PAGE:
Property law has become one of those areas which the general public believe is a commodity area of law, and often, when needing a property lawyer, they will shop around.
This is understandable, especially where it is extremely expensive to move property or take a lease, where costs include removal costs, estate agents fees and myriad other expenses.
As against this, the charges of property solicitors are frankly extremely reasonable when compared with estate agents costs and, believe it or not, the rates have stayed static for about 20 years due to cut throat competition on charges.
As buying a property or taking a commercial lease for a shop is one of the most expensive transactions and most important for most individuals or small business, it makes sense to get the right lawyer, not only to get the job done right, with appropriate searches and enquiries and formalities at the Land Registry but also to get a good level of service. many property transactions are time critical, especially where there is a chain involved, and a solicitor that has taken on too many cases or is inefficient or perhaps even worse, has an old fashioned attitude that clients can wait can mean the difference between a transaction going ahead or not.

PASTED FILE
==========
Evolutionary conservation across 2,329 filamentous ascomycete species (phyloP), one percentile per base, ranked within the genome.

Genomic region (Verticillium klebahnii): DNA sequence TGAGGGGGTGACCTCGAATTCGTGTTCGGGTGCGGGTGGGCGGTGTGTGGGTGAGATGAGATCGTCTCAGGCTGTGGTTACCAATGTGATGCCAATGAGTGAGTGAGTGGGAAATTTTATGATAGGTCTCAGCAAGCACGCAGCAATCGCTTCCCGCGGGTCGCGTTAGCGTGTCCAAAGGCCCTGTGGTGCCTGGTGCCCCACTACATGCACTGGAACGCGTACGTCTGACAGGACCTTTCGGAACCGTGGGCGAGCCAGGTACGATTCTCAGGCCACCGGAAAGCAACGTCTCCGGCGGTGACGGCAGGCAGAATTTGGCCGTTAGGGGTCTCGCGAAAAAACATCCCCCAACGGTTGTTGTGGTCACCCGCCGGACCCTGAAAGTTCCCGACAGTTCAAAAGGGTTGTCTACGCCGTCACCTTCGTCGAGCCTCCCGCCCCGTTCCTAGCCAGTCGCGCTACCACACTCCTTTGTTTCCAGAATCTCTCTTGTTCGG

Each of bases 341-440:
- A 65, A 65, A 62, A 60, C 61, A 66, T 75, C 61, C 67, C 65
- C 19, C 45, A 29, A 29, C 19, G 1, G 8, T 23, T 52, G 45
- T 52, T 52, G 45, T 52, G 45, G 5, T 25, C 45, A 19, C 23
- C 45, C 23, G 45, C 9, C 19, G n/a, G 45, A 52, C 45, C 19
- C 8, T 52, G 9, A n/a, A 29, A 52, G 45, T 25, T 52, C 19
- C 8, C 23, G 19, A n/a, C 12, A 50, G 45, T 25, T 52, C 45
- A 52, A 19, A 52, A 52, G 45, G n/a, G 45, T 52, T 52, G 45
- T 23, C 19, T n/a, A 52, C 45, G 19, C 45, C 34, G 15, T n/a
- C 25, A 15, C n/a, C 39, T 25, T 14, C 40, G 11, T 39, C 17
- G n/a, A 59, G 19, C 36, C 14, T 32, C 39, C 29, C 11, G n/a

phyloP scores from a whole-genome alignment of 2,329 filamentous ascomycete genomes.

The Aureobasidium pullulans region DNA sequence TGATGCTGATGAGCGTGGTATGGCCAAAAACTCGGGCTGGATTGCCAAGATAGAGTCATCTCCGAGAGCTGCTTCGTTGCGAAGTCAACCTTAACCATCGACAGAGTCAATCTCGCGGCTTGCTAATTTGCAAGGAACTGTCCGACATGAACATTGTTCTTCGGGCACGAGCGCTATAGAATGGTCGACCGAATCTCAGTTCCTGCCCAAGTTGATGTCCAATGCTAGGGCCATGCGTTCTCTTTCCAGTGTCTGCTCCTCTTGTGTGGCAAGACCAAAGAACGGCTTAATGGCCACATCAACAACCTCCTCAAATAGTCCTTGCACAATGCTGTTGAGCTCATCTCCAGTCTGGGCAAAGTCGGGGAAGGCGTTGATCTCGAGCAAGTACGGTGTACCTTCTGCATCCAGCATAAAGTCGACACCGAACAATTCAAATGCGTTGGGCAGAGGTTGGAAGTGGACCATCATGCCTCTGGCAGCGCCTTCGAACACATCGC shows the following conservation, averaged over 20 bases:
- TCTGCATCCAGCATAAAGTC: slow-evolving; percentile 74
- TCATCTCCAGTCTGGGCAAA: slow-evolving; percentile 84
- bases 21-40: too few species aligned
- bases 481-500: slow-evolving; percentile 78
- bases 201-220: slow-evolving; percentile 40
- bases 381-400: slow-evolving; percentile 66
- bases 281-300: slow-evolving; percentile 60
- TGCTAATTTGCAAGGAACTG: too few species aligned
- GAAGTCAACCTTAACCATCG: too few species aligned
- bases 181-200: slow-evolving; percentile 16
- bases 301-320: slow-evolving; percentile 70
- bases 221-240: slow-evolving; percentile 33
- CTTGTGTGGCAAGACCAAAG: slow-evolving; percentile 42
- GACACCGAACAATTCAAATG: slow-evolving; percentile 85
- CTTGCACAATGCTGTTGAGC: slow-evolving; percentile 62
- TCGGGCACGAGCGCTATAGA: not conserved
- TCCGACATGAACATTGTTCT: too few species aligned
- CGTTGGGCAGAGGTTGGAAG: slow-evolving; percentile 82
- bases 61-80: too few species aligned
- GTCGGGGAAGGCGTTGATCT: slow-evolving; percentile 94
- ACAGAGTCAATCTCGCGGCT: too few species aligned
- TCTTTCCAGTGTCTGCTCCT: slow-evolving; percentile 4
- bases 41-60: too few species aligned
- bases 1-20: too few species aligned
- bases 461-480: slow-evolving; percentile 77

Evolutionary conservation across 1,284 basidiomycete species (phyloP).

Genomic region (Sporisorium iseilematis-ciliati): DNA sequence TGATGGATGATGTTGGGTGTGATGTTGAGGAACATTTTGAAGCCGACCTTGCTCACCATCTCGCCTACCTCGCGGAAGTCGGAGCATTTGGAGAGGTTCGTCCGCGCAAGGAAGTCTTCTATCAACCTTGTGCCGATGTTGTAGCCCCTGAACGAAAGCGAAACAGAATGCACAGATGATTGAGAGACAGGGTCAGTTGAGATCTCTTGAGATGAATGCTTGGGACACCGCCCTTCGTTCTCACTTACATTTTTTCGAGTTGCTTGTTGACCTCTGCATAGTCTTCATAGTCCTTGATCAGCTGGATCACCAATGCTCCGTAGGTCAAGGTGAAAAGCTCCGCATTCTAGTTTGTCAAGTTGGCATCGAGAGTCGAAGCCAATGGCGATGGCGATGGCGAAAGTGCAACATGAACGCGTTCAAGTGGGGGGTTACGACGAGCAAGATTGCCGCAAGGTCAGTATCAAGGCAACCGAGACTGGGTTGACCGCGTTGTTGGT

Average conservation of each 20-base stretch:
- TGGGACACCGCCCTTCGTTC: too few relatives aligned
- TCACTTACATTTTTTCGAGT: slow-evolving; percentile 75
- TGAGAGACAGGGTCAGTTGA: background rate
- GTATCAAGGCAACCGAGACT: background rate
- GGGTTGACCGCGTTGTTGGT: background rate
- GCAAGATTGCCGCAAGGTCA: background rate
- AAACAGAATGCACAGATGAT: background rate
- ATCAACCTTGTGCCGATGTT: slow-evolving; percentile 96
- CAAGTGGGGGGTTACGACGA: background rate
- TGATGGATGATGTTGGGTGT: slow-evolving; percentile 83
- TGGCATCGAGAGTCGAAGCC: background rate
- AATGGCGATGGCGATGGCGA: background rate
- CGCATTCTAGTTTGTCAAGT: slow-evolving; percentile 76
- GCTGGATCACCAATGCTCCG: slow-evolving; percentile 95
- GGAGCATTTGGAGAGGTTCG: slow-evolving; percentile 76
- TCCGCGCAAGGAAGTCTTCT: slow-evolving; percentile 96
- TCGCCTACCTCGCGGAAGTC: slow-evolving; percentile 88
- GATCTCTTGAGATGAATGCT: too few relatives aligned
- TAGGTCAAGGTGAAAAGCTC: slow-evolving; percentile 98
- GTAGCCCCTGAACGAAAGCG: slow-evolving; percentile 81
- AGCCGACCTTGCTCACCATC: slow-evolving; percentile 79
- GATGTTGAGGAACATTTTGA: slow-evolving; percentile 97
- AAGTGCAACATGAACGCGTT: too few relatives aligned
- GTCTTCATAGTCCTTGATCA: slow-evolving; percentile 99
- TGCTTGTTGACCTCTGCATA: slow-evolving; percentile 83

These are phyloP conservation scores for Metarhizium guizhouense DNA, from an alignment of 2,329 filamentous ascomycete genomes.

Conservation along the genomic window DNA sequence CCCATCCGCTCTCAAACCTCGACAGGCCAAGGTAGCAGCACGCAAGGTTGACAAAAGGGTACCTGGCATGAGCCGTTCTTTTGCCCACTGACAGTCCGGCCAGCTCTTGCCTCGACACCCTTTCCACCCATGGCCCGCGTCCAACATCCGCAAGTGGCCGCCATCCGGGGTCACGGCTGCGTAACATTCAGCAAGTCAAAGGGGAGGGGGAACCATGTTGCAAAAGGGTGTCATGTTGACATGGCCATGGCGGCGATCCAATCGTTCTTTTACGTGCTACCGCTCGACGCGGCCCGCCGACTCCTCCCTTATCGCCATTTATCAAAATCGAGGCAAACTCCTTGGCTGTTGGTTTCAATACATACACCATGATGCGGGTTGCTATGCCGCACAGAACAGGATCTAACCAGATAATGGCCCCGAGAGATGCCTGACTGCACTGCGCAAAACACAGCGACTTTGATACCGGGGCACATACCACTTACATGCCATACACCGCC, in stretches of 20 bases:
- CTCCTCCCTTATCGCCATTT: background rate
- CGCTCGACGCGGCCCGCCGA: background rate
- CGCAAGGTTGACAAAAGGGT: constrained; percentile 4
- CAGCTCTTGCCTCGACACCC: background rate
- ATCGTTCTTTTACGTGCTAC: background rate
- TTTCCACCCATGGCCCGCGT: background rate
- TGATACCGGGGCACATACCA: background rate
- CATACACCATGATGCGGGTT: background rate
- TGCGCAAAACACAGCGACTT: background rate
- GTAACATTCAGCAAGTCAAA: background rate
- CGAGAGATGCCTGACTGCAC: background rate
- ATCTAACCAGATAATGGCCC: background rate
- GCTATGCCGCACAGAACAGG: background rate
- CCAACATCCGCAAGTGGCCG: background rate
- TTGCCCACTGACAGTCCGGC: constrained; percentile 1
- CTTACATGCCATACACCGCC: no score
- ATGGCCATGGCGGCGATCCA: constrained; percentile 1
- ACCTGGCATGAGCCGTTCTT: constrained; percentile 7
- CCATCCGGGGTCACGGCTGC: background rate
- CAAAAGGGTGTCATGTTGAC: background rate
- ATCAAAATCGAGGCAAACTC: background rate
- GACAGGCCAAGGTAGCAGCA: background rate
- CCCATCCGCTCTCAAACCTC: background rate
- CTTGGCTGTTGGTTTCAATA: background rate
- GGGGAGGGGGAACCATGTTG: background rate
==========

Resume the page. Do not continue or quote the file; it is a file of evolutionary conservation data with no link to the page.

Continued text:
So, how can the non-lawyer assess who is a good property solicitor or conveyancer ?
Traditionally, many buyer or sellers will opt either for personal recommendation or from their estate agent. that’;s a good starting point, but with the latter there can be possibly risks. The best objective way to check whether the lawyers are worth instructing is now via the Law Society Conveyancing Quality Scheme. this is an extra and specialised accreditation, quite new, whereby a firm must apply to join the scheme and be thoroughly and specifically vetted by the Law Society for competence and service, with annual renewals. If the firm does not have it;s act together or has received a lot of complaints from clients, it won’t achieve the accreditation or will lose it, so this is the best independent way of knowing.